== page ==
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One week ago, following his appearance before the House Judiciary Committee, Alberto Gonzales told friends that he had “weathered” the scandal and expected to stay on. That seems laughable at this point, as Congress prepares to vote “no confidence” in his capacity to serve as attorney general – and probably to vote his impeachment if he then fails to leave voluntarily. Gonzales has now established himself as the most disreputable attorney general in the nation’s history, and his weeks of painful groveling and dissembling under a public spotlight have shown the world that he also lacks even a simple sense of dignity.
Today the New York Times explains why this scandal is so important, and why even Gonzales’s removal is not enough to cure it.
As Monica Goodling, a key player in the United States attorney scandal, prepares to testify before Congress on Wednesday, the administration’s strategy is clear. It has offered up implausible excuses, hidden the most damaging evidence and feigned memory lapses, while hoping that the public’s attention moves on. But this scandal is too important for the public or Congress to move on. This story should not end until Attorney General Alberto Gonzales is gone, and the serious damage that has been done to the Justice Department is repaired…
It is now clear that United States attorneys were pressured to act in the interests of the Republican Party, and lost their job if they failed to do so. The firing offenses of the nine prosecutors who were purged last year were that they would not indict Democrats, they investigated important Republicans, or they would not try to suppress the votes of Democratic-leaning groups with baseless election fraud cases. The degree of partisanship in the department is shocking. A study by two professors, Donald Shields of the University of Missouri at St. Louis and John Cragan of Illinois State University, found that the Bush Justice Department has investigated Democratic officeholders and office seekers about four times as often as Republican ones.
It is hard not to see the fingerprints of Karl Rove. A disproportionate number of the prosecutors pushed out, or considered for dismissal, were in swing states. The main reason for the purge — apart from hobbling a California investigation that has already put one Republican congressman in jail — appears to have been an attempt to tip states like Missouri and Washington to Republican candidates for House, Senate, governor and president. Justice Department headquarters has become deeply partisan… The department’s integrity lies in tatters.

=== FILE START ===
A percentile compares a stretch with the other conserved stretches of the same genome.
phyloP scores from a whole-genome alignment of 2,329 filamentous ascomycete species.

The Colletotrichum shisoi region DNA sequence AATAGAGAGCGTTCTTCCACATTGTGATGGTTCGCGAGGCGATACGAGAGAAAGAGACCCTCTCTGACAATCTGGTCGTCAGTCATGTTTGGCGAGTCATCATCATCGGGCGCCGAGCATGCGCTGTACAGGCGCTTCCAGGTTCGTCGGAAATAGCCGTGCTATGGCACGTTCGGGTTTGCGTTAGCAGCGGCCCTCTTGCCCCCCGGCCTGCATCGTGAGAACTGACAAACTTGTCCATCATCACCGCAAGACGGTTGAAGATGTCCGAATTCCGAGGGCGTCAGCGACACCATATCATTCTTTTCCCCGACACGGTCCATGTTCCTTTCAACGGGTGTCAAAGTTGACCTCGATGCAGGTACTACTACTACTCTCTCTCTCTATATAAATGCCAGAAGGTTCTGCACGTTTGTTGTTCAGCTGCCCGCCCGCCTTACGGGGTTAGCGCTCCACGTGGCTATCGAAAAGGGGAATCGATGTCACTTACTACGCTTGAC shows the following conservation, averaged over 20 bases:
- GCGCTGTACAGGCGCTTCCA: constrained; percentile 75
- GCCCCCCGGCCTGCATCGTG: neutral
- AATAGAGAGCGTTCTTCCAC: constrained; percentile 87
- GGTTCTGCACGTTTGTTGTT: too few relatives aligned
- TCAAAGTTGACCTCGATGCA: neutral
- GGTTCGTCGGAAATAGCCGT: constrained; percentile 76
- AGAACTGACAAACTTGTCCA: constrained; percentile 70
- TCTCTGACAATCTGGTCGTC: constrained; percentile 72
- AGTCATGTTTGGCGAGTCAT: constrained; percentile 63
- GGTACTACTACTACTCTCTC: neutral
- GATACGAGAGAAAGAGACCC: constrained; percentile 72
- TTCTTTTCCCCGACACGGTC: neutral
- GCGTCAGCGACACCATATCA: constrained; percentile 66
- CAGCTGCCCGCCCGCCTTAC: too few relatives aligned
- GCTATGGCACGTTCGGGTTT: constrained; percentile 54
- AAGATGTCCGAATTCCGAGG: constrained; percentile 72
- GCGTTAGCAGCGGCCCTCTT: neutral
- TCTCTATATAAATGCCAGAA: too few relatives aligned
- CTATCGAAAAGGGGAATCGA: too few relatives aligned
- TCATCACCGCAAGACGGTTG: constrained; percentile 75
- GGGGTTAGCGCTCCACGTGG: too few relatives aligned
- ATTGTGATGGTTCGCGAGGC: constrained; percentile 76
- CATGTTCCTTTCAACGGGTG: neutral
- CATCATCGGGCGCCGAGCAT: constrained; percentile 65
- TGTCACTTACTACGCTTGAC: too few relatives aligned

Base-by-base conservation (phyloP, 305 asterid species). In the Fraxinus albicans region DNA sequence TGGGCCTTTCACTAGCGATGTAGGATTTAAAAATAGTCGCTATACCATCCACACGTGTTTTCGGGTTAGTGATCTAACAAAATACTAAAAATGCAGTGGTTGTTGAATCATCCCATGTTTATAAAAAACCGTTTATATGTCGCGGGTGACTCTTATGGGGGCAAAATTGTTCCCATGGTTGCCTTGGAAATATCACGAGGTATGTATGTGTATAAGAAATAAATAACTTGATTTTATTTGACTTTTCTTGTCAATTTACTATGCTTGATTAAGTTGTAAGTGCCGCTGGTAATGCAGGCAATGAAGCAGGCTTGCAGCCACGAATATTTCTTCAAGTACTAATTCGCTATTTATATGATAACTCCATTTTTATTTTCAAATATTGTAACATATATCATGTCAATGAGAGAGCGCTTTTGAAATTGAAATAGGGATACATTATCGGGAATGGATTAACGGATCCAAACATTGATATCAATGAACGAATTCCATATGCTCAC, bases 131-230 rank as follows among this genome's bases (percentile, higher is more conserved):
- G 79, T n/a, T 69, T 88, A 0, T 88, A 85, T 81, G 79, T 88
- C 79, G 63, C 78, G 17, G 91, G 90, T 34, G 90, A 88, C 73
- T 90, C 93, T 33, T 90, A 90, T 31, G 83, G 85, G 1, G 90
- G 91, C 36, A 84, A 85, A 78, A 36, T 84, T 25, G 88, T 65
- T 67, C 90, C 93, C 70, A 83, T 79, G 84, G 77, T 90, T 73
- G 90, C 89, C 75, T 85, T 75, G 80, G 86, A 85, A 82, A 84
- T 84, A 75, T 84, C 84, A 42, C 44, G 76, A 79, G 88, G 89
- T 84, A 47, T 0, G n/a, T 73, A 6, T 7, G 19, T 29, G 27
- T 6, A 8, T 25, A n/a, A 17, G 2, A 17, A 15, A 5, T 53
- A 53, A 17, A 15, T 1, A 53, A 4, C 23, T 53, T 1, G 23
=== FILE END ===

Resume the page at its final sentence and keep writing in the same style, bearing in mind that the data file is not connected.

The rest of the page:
Congress has to save the Justice Department, something President Bush shows no interest in doing. It should pass a resolution of “no confidence” in Mr. Gonzales, and push for his removal. But it also needs to insist on new leadership that will restore the department’s traditions of professionalism and impartiality, and re-establish that in the United States, the legal system does not work to advance the interests of a political party.
This analysis is correct. The threat of one party government by the Republicans is dissolving in the air. The time has come to salvage the Constitution and integrity of the institutions, and to insure that the moral collapse of the Bush Republicans does not result simply in another party exercising such shocking abuses.
More from Scott Horton:
Conversation — August 5, 2016, 12:08 pm
Sidney Blumenthal on the origins of the Republican Party, the fallout from Clinton’s emails, and his new biography of Abraham Lincoln
Conversation — March 30, 2016, 3:44 pm
Joseph Hickman discusses his new book, The Burn Pits, which tells the story of thousands of U.S. soldiers who, after returning from Iraq and Afghanistan, have developed rare cancers and respiratory diseases.
Number of mine-detecting monkeys erroneously reported to have been given to the United States by Morocco in March:
The Pacific trade winds are weakening as a result of global warming.
In the United States, legislation to repeal the Affordable Care Act was advanced by the House Ways and Means Committee after 18 hours of deliberation, during which time the Republican members of Congress passed around candy.
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"It is an interesting and somewhat macabre parlor game to play at a large gathering of one’s acquaintances: to speculate who in a showdown would go Nazi. By now, I think I know. I have gone through the experience many times—in Germany, in Austria, and in France. I have come to know the types: the born Nazis, the Nazis whom democracy itself has created, the certain-to-be fellow-travelers. And I also know those who never, under any conceivable circumstances, would become Nazis."